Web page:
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Elmhurst City Council requests variance for six-story Addison Ave. parking deck

Published: Tuesday, Oct. 22, 2013 11:04 a.m. CST • Updated: Friday, July 25, 2014 4:51 a.m. CST

ELMHURST – The Elmhurst City Council approved a report recommending city staff apply for a height variance and associated setbacks that would allow for the proposed Addison Avenue parking deck to be 65 feet and six stories.

"The ultimate goal here, to be perfectly frank, is to make sure that what we do is we raise more revenue in the business district than we do anywhere else," said Seventh Ward Alderman Mark Mulliner.

Other alderman in favor of the 65-foot building agreed more parking will promote growth in the city's central business district.

The Zoning and Planning Commission previously reccommended rejecting a six-story request by the project's developer, Addison Corridor Development I, LLC, but the developer pulled the proposal while the Development, Planning and Zoning Committee was reviewing it.

Following a parking study presentation at the last city council meeting, aldermen debated at Monday's city council meeting how soon and how much parking would be required.

Fifth Ward Alderman Scott Levin proposed amending the report to provide for a 55-foot structure.

"I would encourage people to consider this compromise position as something with which we can all live with," Levin said.

First Ward Alderman Diane Gutenkauf didn't see the 55-foot or five-story structure as a compromise. She pointed out that the parking study revealed a surplus of parking in the downtown currently and based parking predictions on the assumption that eight sites in the area will be redeveloped.

"What we really have is a parking management problem," Gutenkauf said.

This request does not include the second- and third-floor office space that the previous application did. Gutenkauf questioned the need to build six or five stories when the office space has been eliminated, asking what other development projects were in the works that she wasn't aware of that would warrant the increased parking.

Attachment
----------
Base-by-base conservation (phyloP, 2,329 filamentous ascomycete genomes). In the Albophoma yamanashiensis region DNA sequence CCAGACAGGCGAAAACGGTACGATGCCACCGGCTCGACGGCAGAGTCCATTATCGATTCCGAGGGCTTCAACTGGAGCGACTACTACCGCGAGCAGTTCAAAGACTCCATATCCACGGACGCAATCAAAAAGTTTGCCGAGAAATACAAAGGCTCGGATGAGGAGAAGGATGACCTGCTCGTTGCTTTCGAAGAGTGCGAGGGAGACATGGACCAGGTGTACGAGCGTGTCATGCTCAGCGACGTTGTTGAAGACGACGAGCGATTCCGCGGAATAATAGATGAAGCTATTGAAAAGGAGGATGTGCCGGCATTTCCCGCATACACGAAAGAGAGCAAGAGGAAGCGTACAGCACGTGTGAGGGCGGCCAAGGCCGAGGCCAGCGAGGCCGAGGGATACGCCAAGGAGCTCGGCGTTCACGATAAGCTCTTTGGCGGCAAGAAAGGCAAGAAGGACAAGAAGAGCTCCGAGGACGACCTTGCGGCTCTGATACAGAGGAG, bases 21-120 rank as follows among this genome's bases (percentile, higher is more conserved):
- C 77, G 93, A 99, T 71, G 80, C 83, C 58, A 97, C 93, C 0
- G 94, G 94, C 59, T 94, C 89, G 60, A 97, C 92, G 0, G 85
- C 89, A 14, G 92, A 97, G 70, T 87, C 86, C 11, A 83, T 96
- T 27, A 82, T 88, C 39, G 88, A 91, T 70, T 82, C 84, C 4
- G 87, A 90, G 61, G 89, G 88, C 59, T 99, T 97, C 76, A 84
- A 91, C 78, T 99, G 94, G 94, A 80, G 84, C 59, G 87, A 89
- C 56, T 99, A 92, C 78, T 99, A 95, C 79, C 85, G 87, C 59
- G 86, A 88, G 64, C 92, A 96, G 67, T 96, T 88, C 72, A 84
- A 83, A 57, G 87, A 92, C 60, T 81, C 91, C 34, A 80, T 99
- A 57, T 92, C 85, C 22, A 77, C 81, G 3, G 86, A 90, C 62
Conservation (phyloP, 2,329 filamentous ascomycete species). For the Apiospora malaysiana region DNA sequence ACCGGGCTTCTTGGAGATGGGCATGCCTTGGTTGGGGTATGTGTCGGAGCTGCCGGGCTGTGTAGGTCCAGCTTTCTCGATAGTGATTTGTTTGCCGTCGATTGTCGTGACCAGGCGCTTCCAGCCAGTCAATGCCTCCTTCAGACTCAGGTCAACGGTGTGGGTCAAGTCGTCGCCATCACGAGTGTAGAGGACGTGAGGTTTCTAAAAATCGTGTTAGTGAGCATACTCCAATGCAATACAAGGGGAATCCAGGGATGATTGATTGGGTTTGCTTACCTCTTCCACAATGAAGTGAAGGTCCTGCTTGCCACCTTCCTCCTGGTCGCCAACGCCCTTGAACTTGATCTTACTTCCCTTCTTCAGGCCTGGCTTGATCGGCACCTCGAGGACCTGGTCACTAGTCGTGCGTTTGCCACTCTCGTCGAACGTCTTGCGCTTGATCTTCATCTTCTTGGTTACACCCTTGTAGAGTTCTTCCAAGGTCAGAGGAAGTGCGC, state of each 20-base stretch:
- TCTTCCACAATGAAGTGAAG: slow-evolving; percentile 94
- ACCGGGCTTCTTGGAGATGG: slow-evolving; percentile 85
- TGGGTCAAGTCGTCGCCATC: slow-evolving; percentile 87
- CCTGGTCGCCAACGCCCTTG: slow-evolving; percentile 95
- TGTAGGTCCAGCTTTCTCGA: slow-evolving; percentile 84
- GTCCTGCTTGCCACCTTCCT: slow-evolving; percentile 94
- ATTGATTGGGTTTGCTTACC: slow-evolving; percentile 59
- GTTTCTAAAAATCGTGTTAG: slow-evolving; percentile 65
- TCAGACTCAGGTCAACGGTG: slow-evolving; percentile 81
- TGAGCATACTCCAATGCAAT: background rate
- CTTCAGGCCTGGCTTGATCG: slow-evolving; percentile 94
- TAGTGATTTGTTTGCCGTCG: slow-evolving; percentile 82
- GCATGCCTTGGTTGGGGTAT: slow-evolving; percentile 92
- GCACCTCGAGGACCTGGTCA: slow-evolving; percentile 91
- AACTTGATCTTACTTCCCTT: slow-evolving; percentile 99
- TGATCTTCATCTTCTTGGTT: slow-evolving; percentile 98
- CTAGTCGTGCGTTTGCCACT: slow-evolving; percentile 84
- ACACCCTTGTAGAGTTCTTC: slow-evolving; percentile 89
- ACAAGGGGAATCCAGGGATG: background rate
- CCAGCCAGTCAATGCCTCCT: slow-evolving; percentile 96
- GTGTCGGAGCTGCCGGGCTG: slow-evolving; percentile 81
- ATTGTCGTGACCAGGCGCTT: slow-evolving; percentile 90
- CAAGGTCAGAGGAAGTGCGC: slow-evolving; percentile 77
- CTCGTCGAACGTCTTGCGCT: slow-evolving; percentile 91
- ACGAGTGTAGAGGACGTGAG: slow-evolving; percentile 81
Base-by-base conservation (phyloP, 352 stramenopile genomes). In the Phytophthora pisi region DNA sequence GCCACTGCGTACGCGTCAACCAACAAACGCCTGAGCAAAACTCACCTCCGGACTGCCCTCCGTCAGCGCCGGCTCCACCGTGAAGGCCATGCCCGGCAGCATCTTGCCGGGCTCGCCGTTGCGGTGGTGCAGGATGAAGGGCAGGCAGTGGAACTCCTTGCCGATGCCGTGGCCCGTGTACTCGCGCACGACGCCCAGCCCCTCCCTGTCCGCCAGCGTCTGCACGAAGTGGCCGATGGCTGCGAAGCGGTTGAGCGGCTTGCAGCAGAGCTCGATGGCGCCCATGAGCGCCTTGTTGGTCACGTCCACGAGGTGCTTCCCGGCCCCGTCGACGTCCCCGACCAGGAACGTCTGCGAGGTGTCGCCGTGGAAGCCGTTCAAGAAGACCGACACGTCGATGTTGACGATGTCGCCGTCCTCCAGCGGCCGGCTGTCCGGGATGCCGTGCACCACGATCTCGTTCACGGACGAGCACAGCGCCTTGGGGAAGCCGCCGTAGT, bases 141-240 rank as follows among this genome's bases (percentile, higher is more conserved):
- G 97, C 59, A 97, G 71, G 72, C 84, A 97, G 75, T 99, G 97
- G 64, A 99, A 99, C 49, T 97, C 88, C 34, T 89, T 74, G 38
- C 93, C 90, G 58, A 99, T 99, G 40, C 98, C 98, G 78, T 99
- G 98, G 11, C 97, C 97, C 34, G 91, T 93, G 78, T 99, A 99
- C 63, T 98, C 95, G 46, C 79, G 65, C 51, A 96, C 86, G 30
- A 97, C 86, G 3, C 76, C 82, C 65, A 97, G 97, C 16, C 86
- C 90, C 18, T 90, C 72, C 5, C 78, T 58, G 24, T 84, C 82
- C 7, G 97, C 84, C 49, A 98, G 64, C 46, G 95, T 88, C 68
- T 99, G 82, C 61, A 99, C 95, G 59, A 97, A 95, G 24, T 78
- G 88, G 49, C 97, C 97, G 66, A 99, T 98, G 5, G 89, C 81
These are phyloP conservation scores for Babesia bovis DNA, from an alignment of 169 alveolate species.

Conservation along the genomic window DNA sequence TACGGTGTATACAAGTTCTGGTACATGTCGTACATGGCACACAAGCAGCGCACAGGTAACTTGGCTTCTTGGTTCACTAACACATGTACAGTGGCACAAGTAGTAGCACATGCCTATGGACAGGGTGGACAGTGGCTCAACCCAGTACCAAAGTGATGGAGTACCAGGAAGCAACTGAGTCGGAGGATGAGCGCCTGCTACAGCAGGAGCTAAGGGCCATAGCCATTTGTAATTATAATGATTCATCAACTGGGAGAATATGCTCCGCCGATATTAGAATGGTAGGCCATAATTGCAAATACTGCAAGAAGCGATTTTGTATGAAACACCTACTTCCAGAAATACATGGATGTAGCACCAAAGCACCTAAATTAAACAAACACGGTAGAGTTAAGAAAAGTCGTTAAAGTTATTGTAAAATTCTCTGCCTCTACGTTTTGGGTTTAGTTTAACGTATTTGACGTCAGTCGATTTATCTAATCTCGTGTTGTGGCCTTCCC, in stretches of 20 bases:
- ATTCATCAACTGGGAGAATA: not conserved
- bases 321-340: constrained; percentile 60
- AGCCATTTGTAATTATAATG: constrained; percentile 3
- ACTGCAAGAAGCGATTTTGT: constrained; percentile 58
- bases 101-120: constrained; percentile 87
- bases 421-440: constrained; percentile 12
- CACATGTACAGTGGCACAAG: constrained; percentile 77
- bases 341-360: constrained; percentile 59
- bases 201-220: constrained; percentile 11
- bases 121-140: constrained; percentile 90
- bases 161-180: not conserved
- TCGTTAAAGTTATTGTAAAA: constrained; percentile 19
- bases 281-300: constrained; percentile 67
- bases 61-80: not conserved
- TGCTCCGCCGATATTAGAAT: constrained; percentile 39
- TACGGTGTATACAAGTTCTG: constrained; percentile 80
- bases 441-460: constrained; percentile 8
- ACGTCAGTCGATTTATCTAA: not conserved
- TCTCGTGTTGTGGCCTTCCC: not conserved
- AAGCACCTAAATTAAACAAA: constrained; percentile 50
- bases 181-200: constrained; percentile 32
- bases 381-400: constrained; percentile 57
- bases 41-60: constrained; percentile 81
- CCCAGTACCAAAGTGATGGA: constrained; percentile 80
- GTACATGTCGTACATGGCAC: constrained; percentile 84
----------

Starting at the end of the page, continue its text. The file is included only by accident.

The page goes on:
Mulliner insisted no deals were being made behind closed doors.

"All you have to do is look around downtown and look at the vacant property, and that tells you where development can occur," Mulliner said.

Third Ward Alderman Michael Bram said he supported the need for the parking deck downtown, but not beyond four levels because the city currently has higher priorities like stormwater issues to fund. The extra money for each extra proposed level on the parking deck would be money that could be spent on other projects.

"I think today our greater responsibility is to be fiscally prudent," said First Ward Alderman Marti Deuter who supported a four-story building.

Other aldermen believed planning for the future and avoiding having to pay increased construction costs to add parking levels if necessary was more responsible.

Although, the council voted against the 55-foot deck, some aldermen suggested applying for the 65-foot variance didn't mean that the council couldn't decide to build a shorter building after the Zoning and Planning Commission completed its review. Others believed the council's decision should be more clear.

"We shouldn't waste the Zoning and Planning Commission's time if our true intention is not to move forward with the 65 feet," Bram said.

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